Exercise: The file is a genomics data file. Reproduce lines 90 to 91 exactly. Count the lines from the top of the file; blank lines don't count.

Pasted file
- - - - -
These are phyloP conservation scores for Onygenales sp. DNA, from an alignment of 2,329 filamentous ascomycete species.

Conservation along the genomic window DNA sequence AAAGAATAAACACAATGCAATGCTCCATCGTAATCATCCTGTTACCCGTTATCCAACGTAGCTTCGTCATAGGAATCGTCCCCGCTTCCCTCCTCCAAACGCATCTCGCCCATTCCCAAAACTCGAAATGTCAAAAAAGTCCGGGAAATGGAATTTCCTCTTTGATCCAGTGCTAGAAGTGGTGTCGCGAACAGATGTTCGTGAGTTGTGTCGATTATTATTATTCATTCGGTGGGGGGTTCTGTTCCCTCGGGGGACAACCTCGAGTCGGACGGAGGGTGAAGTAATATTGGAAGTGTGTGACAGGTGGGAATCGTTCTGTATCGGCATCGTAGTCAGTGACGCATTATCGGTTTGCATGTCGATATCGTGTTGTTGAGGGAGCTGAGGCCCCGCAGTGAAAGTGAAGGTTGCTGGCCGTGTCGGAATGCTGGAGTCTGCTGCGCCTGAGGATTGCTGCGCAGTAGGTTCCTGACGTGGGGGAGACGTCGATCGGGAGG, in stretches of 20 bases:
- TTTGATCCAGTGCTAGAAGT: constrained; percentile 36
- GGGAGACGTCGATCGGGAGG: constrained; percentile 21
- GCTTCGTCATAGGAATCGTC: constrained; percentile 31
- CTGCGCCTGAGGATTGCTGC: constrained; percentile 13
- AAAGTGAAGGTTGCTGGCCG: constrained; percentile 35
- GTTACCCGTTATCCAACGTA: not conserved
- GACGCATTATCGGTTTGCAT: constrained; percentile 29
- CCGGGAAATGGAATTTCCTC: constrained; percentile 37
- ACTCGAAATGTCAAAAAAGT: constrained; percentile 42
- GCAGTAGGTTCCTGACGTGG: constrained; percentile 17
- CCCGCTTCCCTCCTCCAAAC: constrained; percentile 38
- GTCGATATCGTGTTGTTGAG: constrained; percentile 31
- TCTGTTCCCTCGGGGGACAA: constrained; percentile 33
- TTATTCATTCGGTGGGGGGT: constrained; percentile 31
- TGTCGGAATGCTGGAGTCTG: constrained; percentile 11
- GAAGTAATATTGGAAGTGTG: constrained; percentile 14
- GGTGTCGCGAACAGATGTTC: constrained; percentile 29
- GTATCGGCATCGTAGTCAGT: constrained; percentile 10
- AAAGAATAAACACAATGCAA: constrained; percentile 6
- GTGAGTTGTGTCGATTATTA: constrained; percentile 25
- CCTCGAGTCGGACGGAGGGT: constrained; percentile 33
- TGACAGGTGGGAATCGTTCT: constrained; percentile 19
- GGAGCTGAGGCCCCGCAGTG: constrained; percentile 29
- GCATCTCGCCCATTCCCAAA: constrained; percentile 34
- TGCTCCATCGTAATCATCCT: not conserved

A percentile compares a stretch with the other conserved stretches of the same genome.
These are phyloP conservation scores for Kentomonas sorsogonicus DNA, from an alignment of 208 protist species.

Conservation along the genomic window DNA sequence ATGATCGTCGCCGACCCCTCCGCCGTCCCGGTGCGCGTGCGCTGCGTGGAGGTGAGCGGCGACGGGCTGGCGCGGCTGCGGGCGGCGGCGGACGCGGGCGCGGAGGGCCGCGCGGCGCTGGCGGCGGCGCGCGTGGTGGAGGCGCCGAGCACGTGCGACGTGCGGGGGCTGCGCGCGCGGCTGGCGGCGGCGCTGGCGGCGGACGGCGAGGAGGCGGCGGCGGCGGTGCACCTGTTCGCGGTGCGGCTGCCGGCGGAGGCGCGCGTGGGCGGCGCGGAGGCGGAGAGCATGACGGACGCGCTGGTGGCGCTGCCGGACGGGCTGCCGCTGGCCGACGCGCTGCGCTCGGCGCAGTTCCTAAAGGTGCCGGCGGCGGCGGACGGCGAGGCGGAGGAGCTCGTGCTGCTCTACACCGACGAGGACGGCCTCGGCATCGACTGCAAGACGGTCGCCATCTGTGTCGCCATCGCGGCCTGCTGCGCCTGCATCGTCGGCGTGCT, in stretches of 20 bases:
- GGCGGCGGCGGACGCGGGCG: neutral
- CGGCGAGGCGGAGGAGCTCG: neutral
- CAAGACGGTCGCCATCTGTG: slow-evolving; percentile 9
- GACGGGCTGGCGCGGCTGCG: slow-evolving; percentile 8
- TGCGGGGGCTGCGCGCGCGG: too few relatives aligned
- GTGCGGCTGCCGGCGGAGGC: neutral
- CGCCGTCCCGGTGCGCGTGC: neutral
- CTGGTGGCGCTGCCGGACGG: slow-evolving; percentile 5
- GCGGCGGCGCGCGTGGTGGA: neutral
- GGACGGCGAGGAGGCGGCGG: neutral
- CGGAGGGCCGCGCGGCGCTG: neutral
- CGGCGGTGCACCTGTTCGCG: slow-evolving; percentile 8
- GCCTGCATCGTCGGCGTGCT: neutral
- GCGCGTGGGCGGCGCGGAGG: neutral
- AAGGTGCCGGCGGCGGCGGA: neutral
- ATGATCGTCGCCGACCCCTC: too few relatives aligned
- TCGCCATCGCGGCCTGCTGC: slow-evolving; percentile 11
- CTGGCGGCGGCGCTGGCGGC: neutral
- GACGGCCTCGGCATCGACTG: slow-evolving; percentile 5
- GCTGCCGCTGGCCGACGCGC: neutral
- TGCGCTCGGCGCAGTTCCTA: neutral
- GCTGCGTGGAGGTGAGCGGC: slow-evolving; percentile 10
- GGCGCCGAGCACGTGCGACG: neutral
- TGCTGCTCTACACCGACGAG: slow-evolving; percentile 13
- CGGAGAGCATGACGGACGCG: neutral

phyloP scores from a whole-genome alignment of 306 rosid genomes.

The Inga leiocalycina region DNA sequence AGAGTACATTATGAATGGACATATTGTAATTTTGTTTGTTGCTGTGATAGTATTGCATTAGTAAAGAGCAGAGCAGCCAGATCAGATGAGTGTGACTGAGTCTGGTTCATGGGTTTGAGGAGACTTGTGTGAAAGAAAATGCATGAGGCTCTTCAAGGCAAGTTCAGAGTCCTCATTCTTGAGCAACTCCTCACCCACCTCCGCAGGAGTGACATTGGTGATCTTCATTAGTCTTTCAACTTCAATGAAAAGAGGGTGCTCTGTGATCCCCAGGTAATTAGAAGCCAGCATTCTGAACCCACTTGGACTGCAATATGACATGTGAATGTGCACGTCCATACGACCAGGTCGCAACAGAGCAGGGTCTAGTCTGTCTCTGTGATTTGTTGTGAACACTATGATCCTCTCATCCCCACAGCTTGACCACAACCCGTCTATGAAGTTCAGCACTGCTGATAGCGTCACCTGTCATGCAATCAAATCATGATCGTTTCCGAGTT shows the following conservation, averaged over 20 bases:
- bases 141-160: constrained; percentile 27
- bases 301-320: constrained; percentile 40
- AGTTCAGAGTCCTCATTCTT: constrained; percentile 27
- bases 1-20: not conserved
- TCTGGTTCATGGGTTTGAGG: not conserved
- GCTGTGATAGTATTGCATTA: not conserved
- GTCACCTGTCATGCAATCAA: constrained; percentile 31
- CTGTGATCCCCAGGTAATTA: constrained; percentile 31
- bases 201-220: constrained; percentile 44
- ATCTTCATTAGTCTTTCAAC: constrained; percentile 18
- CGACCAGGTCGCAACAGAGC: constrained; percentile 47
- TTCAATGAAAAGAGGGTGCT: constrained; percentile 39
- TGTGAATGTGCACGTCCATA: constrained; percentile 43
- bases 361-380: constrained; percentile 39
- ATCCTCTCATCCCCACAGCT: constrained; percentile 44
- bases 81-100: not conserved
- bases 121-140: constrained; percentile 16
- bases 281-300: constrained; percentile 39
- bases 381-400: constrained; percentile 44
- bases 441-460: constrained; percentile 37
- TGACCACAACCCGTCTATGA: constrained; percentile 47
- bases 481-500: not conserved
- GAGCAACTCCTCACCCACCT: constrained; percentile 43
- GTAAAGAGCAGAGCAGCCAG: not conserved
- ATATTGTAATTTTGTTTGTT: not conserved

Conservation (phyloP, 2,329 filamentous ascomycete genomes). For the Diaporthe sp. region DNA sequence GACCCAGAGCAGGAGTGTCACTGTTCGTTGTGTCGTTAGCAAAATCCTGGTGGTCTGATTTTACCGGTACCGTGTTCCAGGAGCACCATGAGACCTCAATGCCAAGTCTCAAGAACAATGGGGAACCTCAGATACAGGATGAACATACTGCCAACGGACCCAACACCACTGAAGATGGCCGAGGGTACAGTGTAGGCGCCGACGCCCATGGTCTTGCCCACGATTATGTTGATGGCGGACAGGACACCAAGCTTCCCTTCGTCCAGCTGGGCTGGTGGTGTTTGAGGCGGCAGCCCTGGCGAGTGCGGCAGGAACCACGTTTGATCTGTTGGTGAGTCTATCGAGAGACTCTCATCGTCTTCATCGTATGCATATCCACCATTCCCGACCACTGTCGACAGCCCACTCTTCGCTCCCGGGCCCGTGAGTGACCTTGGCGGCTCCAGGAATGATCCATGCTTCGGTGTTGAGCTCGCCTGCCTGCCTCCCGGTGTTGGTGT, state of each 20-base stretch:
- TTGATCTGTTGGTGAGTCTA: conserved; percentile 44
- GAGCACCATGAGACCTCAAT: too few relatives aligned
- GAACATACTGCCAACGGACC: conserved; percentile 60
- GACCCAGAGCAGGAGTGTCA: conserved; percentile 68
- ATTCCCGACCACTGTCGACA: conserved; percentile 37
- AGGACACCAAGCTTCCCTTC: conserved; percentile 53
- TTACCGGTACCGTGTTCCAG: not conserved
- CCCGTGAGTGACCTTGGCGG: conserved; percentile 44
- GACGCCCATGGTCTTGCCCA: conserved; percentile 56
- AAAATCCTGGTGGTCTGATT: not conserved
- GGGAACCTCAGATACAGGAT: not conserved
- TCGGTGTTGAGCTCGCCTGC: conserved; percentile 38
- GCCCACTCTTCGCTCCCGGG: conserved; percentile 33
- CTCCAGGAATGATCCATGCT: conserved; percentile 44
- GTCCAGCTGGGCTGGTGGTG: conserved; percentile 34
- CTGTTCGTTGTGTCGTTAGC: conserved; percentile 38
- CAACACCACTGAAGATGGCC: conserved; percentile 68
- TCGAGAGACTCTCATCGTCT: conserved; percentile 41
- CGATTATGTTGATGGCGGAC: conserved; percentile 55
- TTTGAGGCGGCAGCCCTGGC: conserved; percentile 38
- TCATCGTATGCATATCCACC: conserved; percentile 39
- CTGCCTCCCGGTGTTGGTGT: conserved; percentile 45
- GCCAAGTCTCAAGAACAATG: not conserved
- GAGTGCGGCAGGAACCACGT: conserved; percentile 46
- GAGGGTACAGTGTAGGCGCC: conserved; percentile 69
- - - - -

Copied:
- TTACCGGTACCGTGTTCCAG: not conserved
- CCCGTGAGTGACCTTGGCGG: conserved; percentile 44